Trendy Film Report – Actor Spotlight with Jimmy Jean-Louis of Toussaint L’Ouverture
The New York African Film Festival is currently underway and as the slew of selected gems make their much-anticipated debuts, we are spotlighting some of the varied talents in the mix.
Haitian actor Jimmy Jean-Louis has enjoyed a consistently formative career in both film and television. His most visible roles were in the 2006 film Phat Girlz opposite actress and comedian Mo’Nique and the NBC hit show Heroes where he played the recurring role of The Haitian.
In his latest venture, Jean-Louis is hitting close to home by embodying a character that carries a heavy dose of cultural and historical significance. Under the direction of Philippe Niang, the 44-year-old actor has brilliantly resuscitated the life of Toussaint L’Ouverture, the Haitian revolutionary who until now has remained somewhat of an urban legend.
Hollywood actor and director Danny Glover may have helped to fuel the passion behind this intricate project, but his vehicle simply titled L’Ouverture has no bearing on the film we are spotlighting. It just reinforces the validity of Niang’s finished product.
We caught up with Jimmy Jean-Louis to find out more about his preparatory regimen for Toussaint L’Ouverture, and in the process we discovered that he is a man of many talents. He put his good looks into use when he recently completed a music video, Fine China with Chris Brown, in Los Angeles.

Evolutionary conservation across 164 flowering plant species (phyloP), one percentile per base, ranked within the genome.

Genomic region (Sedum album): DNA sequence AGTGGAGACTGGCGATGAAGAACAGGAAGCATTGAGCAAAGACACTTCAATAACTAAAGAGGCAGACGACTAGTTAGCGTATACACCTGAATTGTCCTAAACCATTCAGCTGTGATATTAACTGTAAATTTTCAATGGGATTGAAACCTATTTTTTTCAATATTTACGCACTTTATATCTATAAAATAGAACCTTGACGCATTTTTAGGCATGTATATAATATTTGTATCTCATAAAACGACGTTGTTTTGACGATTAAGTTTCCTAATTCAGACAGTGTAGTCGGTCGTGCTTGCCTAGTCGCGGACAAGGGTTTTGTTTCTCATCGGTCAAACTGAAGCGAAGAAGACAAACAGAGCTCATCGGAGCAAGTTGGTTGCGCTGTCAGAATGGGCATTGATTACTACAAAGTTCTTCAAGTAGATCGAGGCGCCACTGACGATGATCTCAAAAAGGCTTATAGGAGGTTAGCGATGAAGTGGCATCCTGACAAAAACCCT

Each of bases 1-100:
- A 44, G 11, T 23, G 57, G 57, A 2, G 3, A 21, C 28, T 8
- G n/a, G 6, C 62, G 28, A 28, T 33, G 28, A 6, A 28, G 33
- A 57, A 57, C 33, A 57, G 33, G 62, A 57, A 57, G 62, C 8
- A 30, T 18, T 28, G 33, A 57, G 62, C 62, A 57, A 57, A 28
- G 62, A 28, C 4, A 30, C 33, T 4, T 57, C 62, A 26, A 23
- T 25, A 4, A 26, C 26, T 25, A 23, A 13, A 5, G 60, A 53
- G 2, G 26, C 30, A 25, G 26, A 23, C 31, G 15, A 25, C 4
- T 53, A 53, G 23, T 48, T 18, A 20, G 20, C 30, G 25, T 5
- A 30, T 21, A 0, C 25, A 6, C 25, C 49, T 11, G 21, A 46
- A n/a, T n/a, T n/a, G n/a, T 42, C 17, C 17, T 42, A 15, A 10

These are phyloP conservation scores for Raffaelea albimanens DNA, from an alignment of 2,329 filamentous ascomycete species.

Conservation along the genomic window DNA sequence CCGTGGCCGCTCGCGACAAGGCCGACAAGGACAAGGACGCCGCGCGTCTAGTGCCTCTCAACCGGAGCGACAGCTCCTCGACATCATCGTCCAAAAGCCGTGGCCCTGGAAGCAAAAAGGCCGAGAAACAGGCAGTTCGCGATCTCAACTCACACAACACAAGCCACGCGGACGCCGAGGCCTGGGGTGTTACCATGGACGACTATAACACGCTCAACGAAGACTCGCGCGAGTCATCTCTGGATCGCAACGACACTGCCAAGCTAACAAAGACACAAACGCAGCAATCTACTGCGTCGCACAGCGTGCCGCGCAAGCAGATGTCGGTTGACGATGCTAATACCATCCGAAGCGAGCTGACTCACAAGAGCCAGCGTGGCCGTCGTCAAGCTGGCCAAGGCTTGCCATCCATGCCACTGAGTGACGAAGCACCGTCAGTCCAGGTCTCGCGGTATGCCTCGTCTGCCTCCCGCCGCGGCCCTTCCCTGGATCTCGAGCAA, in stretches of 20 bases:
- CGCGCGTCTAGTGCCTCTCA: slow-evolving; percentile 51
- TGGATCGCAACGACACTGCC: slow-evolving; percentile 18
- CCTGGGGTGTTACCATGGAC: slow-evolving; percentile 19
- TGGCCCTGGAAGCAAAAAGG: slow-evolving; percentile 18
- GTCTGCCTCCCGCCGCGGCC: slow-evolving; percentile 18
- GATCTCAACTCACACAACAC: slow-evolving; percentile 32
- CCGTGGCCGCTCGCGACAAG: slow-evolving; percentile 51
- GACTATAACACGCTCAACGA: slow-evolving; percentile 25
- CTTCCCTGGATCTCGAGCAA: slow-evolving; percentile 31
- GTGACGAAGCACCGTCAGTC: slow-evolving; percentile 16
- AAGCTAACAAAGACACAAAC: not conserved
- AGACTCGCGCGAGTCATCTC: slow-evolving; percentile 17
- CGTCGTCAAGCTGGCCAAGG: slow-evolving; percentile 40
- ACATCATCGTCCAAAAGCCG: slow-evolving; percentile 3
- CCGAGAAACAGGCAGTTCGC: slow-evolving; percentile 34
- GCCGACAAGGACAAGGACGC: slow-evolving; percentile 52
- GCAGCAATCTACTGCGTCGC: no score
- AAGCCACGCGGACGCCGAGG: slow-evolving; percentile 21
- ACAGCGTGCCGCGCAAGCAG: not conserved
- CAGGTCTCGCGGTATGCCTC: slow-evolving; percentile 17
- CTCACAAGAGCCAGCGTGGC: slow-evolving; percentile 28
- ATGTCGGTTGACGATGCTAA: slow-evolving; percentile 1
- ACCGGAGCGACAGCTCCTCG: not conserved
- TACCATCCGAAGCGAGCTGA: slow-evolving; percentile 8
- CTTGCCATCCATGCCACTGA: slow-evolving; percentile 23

But despite all the accolades and enviable success, he is most proud of the organization he founded in 2008, Hollywood Unites For Haiti, www.hufh.org, a thriving and progressive philanthropic hub geared towards the enhancement of the youth of Haiti in varied facets, particularly sports and cultural activities.
Check out our convo with Jimmy Jean-Louis below:
MTB: As someone who hails from Haiti, the subject of this film obviously got your attention as an actor. How did you initially get involved?
JJL: I was actually in my home in Los Angeles when I received the phone call from the producer who wanted to speak to me about the role of Toussaint L’Ouverture. And she was at the time in Martinique, and for some reason I was going to Martinique the following week so we managed to meet up. Then after that we had a second meeting at the Cannes Film Festival and then a year later we started to shoot. I think I was given the role because the producers were aware of what I had done and what I represent as far as being an actor who is also from Haiti, because I have been quite involved in the Haitian culture and from what they said it was a no brainer and I was just happy to be there to service.
MTB: How did you go about tackling such a larger-than life character?